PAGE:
Further, the Attorney General’s issuance of the Final Rule is likely lawful, given that the Attorney General is responsible for enforcing the provisions of the NFA.
Many gun rights activists already condemn this Final Rule as a death blow to gun rights. This is simply not true. While the Final Rule certainly neuters the utility of NFA Trusts, it does not restrict an individual right to make or transfer NFA firearms. In fact, it expands the individual’s rights under the NFA by eliminating entirely the requirement for CLEO approval.
Further, the current ATF regulations already require that FFLs run a background check on any person picking up a firearm on behalf of a trust or legal entity. Therefore, arguments that this Final Rule unduly expands background checks mistakenly ignores the fact that individual transferees of NFA Trust items already have to undergo a background check.
Moreover, the Final Rule’s amendments to the current regulations require simply that “responsible persons for trusts and legal entities will undergo a background check as a part of the application process. Therefore, a responsible person will not have to undergo a background check at the time of the transfer from the FFL.”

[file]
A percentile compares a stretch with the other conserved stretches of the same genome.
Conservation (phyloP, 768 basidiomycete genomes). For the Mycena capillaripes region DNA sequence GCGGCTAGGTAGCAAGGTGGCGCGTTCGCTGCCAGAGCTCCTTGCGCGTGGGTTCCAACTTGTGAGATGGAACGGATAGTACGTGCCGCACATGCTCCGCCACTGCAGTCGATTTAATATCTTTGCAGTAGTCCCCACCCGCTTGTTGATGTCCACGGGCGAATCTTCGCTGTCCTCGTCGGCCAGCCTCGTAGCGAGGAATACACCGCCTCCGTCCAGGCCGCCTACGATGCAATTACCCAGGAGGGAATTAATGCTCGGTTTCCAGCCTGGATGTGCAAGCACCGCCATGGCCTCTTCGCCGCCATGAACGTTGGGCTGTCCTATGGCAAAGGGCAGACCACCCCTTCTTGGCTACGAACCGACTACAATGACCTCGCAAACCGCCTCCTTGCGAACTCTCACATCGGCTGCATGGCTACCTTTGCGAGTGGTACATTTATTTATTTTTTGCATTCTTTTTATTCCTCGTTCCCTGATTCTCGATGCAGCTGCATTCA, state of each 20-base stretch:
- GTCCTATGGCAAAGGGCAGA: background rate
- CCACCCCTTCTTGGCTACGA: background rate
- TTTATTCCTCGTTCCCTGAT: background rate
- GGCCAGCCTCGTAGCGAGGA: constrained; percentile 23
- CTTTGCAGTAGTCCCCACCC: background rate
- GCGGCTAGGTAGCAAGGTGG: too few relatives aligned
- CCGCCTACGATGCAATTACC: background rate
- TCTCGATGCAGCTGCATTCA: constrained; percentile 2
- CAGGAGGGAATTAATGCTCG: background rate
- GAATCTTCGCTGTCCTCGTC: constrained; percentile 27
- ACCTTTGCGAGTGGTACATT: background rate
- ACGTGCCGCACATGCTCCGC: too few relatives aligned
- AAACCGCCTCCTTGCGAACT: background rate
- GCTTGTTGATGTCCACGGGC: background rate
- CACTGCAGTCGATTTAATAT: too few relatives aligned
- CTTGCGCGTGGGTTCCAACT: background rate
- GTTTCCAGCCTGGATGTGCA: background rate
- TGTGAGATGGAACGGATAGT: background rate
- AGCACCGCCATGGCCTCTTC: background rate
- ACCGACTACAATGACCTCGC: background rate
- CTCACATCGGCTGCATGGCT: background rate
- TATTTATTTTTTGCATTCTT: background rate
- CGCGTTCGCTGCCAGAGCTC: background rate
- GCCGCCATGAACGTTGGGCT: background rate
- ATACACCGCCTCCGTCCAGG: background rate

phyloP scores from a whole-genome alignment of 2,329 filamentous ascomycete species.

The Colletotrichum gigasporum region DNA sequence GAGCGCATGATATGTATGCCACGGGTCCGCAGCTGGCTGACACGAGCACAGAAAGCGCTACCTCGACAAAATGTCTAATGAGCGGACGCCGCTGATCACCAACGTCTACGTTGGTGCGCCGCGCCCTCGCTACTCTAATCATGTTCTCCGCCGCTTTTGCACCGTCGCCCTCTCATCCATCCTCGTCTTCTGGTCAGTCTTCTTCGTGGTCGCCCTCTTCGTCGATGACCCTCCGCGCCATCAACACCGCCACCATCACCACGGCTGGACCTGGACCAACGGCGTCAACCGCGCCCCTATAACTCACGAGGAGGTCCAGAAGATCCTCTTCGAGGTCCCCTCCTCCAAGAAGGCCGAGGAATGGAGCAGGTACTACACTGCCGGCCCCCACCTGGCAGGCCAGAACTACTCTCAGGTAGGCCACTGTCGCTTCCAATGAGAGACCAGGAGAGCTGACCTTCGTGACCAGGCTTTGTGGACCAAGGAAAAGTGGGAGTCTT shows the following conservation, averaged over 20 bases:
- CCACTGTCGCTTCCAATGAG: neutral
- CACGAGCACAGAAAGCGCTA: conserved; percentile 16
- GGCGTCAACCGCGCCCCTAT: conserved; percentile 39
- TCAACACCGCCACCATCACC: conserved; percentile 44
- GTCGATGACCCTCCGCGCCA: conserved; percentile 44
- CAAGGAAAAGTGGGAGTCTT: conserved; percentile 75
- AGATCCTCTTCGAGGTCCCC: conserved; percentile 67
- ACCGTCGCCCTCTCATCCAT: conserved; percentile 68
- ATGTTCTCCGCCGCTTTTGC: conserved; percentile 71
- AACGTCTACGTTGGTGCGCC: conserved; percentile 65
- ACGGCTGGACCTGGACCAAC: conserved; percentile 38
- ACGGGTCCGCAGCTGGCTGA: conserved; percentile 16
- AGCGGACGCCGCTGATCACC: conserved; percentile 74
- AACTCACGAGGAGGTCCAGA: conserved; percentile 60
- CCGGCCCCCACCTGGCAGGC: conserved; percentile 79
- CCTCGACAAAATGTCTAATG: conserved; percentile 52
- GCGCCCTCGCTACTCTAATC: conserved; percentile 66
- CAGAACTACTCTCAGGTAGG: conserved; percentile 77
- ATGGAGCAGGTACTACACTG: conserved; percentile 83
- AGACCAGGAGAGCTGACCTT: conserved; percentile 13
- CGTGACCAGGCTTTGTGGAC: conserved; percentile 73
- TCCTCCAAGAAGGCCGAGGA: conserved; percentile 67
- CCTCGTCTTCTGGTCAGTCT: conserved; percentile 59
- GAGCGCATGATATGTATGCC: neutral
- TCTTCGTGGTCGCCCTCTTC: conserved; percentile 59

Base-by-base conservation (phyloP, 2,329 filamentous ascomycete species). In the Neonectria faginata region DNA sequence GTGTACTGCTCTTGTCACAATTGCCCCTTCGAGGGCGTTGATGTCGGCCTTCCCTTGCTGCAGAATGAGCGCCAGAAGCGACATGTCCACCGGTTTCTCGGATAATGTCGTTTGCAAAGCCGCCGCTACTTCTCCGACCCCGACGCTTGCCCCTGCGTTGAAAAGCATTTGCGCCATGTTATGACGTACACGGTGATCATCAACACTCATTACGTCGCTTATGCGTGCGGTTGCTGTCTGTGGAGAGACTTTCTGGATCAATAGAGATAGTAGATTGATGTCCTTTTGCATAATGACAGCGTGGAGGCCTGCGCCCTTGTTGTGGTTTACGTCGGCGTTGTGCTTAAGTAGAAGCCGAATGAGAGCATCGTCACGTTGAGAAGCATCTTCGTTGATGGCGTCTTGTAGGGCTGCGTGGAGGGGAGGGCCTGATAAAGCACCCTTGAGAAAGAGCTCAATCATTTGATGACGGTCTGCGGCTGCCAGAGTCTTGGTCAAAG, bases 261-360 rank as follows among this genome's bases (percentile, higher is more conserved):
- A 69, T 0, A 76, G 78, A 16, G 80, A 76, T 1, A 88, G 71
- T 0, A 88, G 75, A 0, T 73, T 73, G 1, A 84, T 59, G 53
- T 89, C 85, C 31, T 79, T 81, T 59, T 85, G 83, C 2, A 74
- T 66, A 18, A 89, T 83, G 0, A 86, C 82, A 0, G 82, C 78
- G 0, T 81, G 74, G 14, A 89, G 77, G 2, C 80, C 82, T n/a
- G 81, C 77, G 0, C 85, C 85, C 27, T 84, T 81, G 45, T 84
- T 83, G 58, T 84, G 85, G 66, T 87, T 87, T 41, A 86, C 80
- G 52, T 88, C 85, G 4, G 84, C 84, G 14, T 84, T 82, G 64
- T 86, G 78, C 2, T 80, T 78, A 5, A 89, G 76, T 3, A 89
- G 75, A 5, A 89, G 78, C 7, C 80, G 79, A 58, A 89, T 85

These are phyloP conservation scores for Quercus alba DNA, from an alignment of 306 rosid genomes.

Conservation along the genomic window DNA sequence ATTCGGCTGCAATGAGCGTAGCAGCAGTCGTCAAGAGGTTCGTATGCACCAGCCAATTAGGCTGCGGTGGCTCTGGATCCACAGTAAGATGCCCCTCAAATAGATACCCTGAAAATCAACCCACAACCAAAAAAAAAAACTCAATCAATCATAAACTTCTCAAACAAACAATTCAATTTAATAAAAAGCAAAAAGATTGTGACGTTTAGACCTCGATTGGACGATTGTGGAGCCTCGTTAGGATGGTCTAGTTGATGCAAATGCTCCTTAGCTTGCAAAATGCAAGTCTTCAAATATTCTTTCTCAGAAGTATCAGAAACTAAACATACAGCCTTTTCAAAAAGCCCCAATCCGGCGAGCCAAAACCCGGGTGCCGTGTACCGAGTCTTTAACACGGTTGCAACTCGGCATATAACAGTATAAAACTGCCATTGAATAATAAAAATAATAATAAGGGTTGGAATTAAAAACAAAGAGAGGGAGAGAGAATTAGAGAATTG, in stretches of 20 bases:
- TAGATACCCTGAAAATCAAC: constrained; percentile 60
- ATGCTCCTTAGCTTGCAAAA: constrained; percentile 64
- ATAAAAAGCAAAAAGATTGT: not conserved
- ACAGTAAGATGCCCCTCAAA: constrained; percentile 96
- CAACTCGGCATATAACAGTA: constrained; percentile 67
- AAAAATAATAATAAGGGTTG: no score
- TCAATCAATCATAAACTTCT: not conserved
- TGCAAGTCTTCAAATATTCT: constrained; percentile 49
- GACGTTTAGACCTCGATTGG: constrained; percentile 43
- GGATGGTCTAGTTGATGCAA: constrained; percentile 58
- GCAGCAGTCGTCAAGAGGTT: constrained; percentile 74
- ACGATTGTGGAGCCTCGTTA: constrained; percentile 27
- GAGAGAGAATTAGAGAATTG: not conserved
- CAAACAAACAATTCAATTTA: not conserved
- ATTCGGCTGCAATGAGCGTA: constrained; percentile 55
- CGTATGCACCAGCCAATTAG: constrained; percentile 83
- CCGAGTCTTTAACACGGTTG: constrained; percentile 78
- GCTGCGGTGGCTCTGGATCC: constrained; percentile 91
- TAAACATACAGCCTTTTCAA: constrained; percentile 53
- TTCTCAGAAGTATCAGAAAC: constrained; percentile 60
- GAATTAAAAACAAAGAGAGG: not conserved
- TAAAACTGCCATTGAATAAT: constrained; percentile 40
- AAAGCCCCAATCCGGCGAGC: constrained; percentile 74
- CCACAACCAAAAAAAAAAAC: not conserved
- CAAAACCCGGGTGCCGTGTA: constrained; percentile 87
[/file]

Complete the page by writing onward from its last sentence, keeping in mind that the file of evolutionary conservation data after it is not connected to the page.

Those who take issue with this Final Rule should take note that “only Congress can bring a weapon under the purview of the NFA” and “only Congress can remove a class of weapons from the purview of the NFA.” Therefore, those of us who disagree with the NFA should take issue with our legislature – not the ATF, nor the Attorney General.
- See 27 CFR Part 479 [Docket No. ATF 41F; AG Order No. 3608-2016, p. 214]
- See 78 FR 55014 (ATF 41P).
- See 27 CFR Part 479 [Docket No. ATF 41F; AG Order No. 3608-2016, p. 4]
- See 27 CFR Part 479 [Docket No. ATF 41F; AG Order No. 3608-2016, p. 5]
- See 27 CFR Part 479 [Docket No. ATF 41F; AG Order No. 3608-2016, p. 6]
- See 27 CFR Part 479 [Docket No. ATF 41F; AG Order No. 3608-2016, p. 214] [Emphasis added]
- See 27 CFR Part 479 [Docket No. ATF 41F; AG Order No. 3608-2016, p. 238]
- Congress originally delegated the authority to promulgate NFA regulations to the Secretary of the Treasury; however, Congress re-delegated that authority to the Attorney General. See 26 U.S.C. 7801(a)(2); 28 U.S.C. 599A(c)(l); see also 26 U.S.C. Chapter 53.
- See 27 CFR Part 479 [Docket No. ATF 41F; AG Order No. 3608-2016, p. 44] [Emphasis added]
- See 27 CFR Part 479 [Docket No. ATF 41F; AG Order No. 3608-2016, p. 75]
- See 27 CFR Part 479 [Docket No. ATF 41F; AG Order No. 3608-2016, p. 77]